A leaky gut is characterized by perforations in the intestinal wall that allow molecules or microorganisms to pass through into the bloodstream. The phenomenon is a profound failure of the intestines’ duty to act as a protective barrier. Leaky gut syndrome is difficult to diagnose; many physicians do not know to look for it when diagnosing patients who are experiencing a complicated array of symptoms.
What Exactly Is the Gut?
The gut encompasses the intestinal mucosa (lining), the microbial community (and its genes) in the intestines, and the immune system and nerves. In addition to being the most important organ in the digestive system, the intestines are the largest immune organ, with roughly 2,700 square feet (or 250 meters) of surface area. Eating or drinking exposes this tennis court-sized area to the outside world. The digested molecules (micro-, macro-, and phytonutrients) in food are supposed to filter through the intestinal mucosa, which is made up of the epithelial cells on the surface of the small intestine. The contents of the intestines are supposed to remain in the intestinal lumen and continue the journey to the colon. But, with a leaky gut, the contents of the intestine can slip, unregulated, between the epithelial cells of the intestine.
The spaces between the intestinal cells, known as tight junctions, are supposed to form a seal between the inside of the intestinal lumen and the rest of the body. When the tight junctions aren’t tight enough, things slip past the intestinal gatekeepers and into the bloodstream. From here pathogens, toxins, and antigens can circulate throughout the body, wreaking havoc and provoking a systemic inflammatory response. The loose gaps between the cells in the intestinal mucosa are associated with a myriad of conditions and syndromes including:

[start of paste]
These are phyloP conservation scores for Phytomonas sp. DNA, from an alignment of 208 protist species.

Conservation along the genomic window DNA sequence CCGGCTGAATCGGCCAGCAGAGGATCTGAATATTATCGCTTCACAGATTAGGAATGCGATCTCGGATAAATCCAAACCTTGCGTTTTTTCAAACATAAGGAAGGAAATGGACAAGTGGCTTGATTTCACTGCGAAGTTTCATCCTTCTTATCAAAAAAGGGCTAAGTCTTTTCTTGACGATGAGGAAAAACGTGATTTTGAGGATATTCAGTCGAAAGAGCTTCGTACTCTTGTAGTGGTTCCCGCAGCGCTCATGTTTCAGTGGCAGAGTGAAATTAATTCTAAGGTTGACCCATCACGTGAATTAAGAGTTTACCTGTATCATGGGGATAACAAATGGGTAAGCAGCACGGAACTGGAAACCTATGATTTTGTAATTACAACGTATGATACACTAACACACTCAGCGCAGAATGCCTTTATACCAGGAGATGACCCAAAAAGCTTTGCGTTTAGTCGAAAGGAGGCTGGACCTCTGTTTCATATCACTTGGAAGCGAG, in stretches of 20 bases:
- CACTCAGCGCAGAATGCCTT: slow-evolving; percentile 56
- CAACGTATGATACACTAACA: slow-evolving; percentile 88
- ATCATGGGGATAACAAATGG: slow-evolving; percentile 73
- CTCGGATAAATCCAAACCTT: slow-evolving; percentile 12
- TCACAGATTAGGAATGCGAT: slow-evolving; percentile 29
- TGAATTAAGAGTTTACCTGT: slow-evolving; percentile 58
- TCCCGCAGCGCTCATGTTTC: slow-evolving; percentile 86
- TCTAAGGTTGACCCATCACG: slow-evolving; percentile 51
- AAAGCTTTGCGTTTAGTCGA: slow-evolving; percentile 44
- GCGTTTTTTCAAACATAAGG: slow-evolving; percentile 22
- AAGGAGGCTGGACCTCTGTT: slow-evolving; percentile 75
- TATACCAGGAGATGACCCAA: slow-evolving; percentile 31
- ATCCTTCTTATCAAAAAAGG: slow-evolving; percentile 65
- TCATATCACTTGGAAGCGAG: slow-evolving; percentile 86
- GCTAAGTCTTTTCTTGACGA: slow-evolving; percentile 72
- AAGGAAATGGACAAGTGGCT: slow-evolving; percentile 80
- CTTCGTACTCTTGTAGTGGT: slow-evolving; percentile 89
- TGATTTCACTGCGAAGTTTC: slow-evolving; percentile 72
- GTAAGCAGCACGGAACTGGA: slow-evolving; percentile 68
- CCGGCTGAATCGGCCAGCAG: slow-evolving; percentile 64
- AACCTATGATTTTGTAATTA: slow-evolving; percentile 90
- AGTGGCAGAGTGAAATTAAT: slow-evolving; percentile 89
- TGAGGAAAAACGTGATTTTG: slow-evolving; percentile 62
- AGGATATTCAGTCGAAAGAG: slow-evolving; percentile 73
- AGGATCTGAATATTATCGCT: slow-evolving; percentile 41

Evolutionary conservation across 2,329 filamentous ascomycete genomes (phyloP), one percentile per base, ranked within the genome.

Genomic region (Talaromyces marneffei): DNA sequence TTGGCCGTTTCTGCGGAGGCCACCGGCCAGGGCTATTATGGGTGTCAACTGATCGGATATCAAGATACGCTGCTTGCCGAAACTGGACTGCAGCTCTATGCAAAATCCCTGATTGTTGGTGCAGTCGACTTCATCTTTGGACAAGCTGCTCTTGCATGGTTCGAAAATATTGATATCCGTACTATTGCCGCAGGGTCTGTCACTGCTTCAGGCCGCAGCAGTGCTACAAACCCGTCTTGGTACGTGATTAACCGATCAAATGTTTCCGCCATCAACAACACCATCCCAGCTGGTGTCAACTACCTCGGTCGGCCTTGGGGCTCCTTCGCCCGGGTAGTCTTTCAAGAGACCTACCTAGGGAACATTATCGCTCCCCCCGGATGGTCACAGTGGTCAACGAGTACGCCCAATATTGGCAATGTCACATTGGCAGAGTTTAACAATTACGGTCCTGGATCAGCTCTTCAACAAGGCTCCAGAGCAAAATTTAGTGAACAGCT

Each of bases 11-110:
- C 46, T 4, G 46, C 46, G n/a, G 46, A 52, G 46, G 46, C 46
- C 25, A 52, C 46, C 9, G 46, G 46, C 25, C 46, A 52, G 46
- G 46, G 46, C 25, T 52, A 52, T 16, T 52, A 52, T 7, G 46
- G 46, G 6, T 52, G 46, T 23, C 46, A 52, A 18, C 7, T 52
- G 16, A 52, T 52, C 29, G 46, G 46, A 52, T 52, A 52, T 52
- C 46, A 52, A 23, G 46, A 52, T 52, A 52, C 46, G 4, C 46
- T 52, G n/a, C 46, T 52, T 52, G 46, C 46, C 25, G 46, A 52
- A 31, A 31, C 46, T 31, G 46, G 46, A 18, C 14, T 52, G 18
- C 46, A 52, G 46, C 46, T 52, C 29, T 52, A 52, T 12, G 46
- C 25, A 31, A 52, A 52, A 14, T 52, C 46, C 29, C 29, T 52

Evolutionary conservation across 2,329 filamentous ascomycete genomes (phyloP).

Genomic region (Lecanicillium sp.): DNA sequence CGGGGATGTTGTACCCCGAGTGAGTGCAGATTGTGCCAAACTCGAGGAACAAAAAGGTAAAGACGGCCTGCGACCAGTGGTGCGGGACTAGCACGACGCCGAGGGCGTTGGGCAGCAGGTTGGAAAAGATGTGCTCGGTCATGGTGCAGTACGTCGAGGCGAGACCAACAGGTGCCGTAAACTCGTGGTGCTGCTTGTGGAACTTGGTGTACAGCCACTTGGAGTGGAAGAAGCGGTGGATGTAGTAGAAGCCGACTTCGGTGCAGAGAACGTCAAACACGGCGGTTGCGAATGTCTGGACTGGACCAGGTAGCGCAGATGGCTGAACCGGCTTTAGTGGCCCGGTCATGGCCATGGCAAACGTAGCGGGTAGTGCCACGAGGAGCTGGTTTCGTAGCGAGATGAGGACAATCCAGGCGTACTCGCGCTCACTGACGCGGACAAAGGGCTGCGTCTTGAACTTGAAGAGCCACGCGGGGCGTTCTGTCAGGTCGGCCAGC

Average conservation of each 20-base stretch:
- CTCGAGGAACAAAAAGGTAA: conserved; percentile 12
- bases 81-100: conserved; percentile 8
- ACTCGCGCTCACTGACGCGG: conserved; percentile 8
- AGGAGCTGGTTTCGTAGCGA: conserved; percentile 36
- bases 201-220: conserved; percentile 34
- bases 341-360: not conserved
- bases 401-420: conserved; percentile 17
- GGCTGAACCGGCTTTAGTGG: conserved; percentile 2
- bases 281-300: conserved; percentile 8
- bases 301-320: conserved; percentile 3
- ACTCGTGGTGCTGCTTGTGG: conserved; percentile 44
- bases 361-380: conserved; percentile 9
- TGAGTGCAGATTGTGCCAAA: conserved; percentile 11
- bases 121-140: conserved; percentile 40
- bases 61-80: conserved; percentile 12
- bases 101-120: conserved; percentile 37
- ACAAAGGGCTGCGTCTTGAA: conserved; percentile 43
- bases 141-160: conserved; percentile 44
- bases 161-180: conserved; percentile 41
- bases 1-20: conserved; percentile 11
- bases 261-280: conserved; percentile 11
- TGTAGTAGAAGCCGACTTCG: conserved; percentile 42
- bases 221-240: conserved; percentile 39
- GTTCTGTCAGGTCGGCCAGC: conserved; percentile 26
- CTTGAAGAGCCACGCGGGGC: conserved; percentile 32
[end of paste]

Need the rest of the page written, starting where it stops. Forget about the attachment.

- Inflammatory bowel disease (IBD)
- Irritable bowel syndrome (IBS)
- Type 1 diabetes
- Rheumatoid arthritis (RA)
- Food allergies
- Celiac disease
What Causes Leaky Gut?
The tight junctions are not a perfect barrier. A number of factors can cause them to relax or contract—diet, medication, hormones, inflammation, and more. When the tight junctions relax or contract, their function may be disrupted.
Few things affect health as much as diet. Several primary offenders appear to contribute to the development of leaky gut:
- Alcohol: When the human body metabolizes alcohol, the metabolic product acetaldehyde can increase intestinal permeability.